From cold showers to hot tomatoes: 10 of Michael Mosley’s top health tips

<span>Michael Mosley with his wife, Clare Bailey, appearing on ITV’s This Morning.</span><span>Photograph: Ken McKay/ITV/Shutterstock</span>
Michael Mosley with his wife, Clare Bailey, appearing on ITV’s This Morning.Photograph: Ken McKay/ITV/Shutterstock

Dr Michael Mosley, the popular TV presenter, podcaster and columnist who died this month, was best known for surprisingly straightforward tips to improve your health and wellbeing.

As well as producing documentaries and regularly appearing on television, he presented more than 100 episodes of Just One Thing, a BBC Radio 4 series where each episode explored a single action you could take to improve your health.

Here are 10 of his top health tips:

Go swimming to increase mental speed

Swimming can have significant benefits for your blood vessels, mental speed and longevity, Mosley advised. Going three times a week and for about 20 to 30 minutes each time works best, he found.

The physical benefits are obvious. “When you’re swimming vigorously, you are using lots of different muscle groups and, importantly, you are working against the weight of the water,” he said.

But there are also mental benefits. “A small study from New Zealand found that doing a 20-minute swimming exercise boosts brain function and even produced slightly faster reaction times.”

Even gentle laps in a pool can help people with injuries such as knee problems, who may find it harder to go running or go on long walks. “Take the plunge – you could get big benefits for your blood vessels, your brain and your heart.”

Volunteer to live a longer, healthier life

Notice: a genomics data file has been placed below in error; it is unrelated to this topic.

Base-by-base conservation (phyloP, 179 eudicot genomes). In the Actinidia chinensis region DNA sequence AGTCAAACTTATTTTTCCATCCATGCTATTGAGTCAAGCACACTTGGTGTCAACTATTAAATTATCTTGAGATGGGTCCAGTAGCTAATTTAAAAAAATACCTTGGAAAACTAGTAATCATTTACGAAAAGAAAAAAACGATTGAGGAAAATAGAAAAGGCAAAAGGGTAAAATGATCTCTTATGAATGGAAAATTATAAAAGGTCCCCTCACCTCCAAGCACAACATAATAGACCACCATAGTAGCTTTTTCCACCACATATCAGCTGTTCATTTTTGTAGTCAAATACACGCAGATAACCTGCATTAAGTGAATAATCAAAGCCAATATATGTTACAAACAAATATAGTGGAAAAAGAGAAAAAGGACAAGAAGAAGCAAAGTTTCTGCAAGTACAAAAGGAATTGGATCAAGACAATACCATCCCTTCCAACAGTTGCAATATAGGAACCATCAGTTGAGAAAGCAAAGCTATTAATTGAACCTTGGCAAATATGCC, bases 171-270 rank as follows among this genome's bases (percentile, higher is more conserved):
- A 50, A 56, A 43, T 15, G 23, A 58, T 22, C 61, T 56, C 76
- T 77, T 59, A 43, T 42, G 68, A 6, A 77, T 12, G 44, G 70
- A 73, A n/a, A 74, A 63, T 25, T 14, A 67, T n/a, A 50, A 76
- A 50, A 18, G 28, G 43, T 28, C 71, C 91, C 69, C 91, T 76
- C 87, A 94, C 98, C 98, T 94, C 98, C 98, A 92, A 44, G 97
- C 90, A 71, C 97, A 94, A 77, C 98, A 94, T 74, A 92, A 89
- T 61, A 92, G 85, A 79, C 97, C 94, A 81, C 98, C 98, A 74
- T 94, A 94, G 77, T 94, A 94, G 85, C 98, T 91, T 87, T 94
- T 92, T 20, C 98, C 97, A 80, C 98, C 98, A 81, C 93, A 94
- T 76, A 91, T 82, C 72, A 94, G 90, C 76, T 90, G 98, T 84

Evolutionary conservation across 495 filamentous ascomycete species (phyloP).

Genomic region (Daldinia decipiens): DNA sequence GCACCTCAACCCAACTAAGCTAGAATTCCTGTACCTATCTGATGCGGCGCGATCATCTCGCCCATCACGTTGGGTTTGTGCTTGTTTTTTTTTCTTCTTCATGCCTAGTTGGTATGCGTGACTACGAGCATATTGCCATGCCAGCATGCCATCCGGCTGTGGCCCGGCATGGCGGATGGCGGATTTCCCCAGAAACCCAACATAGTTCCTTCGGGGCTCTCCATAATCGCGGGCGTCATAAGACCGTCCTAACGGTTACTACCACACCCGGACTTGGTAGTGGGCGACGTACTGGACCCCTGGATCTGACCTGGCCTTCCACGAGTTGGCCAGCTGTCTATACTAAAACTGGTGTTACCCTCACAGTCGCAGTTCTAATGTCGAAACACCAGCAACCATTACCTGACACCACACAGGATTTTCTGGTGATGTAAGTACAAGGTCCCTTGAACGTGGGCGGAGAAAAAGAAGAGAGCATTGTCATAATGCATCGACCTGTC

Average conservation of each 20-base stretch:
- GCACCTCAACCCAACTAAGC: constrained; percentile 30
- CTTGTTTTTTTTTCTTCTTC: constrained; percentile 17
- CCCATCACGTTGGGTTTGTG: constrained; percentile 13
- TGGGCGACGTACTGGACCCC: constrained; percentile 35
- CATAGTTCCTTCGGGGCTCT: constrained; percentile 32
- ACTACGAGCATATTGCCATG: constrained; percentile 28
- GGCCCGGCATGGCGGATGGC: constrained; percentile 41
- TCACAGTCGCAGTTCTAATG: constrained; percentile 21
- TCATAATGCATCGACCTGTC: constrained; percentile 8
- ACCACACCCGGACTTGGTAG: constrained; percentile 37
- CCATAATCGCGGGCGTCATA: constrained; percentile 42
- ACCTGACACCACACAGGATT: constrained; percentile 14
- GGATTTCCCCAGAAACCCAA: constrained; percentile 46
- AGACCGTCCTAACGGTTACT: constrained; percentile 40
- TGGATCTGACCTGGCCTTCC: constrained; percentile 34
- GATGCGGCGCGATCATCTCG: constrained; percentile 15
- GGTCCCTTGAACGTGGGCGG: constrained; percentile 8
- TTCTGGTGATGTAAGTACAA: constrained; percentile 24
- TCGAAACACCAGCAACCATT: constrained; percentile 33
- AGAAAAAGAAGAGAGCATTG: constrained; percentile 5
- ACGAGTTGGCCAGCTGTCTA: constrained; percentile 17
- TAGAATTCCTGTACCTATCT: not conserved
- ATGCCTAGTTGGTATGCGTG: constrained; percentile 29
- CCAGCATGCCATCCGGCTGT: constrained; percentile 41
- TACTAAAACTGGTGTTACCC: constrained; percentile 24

Helping others could help you too, Mosley said.

By giving volunteering a go, you could boost your mental health, lower your cholesterol, and live longer and healthier. It could even help you lose weight.

Cook tomatoes to experience more benefits

Cooking tomatoes could help your heart, reduce your risk of cancer and even benefit your skin, Mosley said.

Tomatoes contain an antioxidant called lycopene that helps the body fight off free radicals. These are chemicals that harm cells in the body.

But lycopene is even more effective when tomatoes are cooked because the heat breaks down the skin and makes lycopene more accessible to the body, Mosley explained. “That means tomato sauce from fresh or tinned tomatoes, and even ketchup can actually provide more lycopene than fresh tomatoes.”

Walk backwards to ward off back pain

It might look a bit odd, Mosley said, but surprising research reveals several benefits of backwards walking.

They include reducing back pain and boosting your memory.

Slow your breathing down to sleep better

Mosley revealed how just by slowing your breathing when settling into bed, you can drift off more easily and enjoy better-quality sleep.

“A recent study showed that simply slowing their breathing … enabled participants to nod off around 20 minutes sooner,” he explained. “Not only that, they slept better, for longer and woke up less often during the night.